We are so excited to be presenting at the conference Norm and Transgression in the Fairy-Tale Tradition: (Non)Normative Identities, Forms, and Writings at Brown University! Our paper – “‘Our Beloved Cinderella: Kalynn Bayron’s Cinderella is Dead and the Queering of Folk Narrative Genre” – will be on Thursday.
“From Perrault’s representation of female disobedience in ‘Bluebeard’ to Little Red Riding Hood’s disregard of her mother’s prohibition of wandering in the forest, transgression is a key theme in fairy tales. The act of transgression is typically used as a vehicle for a moral and/or educational message which seeks to punish the transgressor and reward ‘good’ behaviour that is compliant with societal norms and values. But with the evolution of the literary fairy tale as a genre, transgression has taken many other forms and significations that go well beyond acts of disobedience or the infringement of society’s rules and expectations. Rewritings of fairy tales, including the efforts by late 19th-century Decadent writers to subvert traditional happy endings and moral meanings or postmodern feminist adaptations that challenge the patriarchal structure embedded in those fairy tales, put into question the very notions of transgression and normativity in the fairy-tale world.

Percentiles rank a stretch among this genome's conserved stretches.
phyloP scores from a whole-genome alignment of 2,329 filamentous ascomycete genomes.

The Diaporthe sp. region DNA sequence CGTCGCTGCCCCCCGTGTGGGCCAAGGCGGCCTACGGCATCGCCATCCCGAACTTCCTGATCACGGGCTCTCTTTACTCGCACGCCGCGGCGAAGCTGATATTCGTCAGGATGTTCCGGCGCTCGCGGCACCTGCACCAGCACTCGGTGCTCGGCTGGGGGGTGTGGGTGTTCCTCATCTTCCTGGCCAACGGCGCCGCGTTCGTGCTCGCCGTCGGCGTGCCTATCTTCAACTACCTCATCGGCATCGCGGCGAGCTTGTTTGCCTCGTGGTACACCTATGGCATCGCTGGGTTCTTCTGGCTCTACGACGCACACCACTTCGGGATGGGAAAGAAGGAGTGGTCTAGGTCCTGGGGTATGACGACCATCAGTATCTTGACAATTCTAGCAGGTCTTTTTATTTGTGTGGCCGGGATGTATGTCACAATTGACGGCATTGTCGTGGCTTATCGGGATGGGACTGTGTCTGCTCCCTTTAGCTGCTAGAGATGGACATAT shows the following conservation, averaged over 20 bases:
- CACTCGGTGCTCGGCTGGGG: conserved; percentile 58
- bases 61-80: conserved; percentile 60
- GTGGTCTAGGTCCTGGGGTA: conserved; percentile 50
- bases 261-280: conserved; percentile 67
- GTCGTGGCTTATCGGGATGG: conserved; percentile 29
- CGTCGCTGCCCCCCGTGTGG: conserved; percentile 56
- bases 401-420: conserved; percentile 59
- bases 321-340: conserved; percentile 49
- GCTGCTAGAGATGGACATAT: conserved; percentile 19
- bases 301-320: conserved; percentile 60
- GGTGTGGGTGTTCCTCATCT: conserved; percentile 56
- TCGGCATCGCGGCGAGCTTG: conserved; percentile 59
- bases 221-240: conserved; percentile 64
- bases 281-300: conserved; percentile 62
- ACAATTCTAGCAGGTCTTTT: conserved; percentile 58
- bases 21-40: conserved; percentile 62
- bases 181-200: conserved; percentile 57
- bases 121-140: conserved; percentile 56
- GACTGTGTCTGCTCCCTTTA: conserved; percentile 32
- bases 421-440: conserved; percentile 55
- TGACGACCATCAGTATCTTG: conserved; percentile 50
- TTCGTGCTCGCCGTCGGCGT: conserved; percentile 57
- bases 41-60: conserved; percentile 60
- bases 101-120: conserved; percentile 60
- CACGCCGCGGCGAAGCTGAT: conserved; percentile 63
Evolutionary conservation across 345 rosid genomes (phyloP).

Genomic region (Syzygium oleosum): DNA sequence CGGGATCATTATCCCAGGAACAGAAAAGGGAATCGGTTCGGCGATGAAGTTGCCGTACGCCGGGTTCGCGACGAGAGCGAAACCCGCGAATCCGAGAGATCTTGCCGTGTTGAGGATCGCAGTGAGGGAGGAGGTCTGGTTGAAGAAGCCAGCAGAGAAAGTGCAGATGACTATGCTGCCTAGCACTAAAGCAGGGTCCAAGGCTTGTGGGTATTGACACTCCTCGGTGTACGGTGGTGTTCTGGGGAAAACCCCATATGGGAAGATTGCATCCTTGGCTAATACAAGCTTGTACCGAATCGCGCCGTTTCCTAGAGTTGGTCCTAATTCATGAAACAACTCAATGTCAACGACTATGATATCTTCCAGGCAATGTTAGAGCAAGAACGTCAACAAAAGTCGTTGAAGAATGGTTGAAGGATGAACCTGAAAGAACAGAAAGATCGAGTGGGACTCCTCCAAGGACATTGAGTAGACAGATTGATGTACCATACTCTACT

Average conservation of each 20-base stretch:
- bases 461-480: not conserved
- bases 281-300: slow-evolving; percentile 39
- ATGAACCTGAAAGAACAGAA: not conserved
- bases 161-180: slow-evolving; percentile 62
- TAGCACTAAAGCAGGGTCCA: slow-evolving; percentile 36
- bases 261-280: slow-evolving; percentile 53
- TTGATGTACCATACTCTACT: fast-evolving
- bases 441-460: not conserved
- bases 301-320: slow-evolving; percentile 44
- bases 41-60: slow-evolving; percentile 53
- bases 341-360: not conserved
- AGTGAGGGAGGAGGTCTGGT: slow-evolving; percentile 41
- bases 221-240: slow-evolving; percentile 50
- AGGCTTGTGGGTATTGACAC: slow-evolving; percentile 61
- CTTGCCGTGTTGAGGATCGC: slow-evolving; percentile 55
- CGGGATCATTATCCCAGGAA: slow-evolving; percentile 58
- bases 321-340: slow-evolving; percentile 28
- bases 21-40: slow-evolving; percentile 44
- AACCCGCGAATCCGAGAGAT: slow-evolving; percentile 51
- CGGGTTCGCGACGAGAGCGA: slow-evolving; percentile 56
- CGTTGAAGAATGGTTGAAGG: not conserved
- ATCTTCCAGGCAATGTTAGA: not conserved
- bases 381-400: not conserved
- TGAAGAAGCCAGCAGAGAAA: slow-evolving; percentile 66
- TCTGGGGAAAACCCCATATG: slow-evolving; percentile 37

It could easily be argued, moreover, that transgression of accepted cultural norms has defined the literary fairy tale as a genre ever since its development in late 17th-century France. Physical deformity and monsters, such as ogres, witches, and other villains, populate the fairy-tale universe; violent and homicidal acts are commonly represented; and transgressive relationships and comportments abound, including, for instance, the numerous tales classified as ‘unnatural love’ in the Aarne–Thompson–Uther Index of folktales. In spite of the evident moralistic and allegorical meanings of fairy tales, and of the supposed acceptance of its illogical and ‘marvellous’ world as normative by the reader, the latter cannot but acknowledge the transgressive presence of topics such as cannibalism and anthropophagy in many of the tales. Recently, scholarly works in the emerging field of Queer Fairy-Tale Studies have underlined the ‘transgressive’ quality of certain traditional tales that do not conform to a heteronormative paradigm.”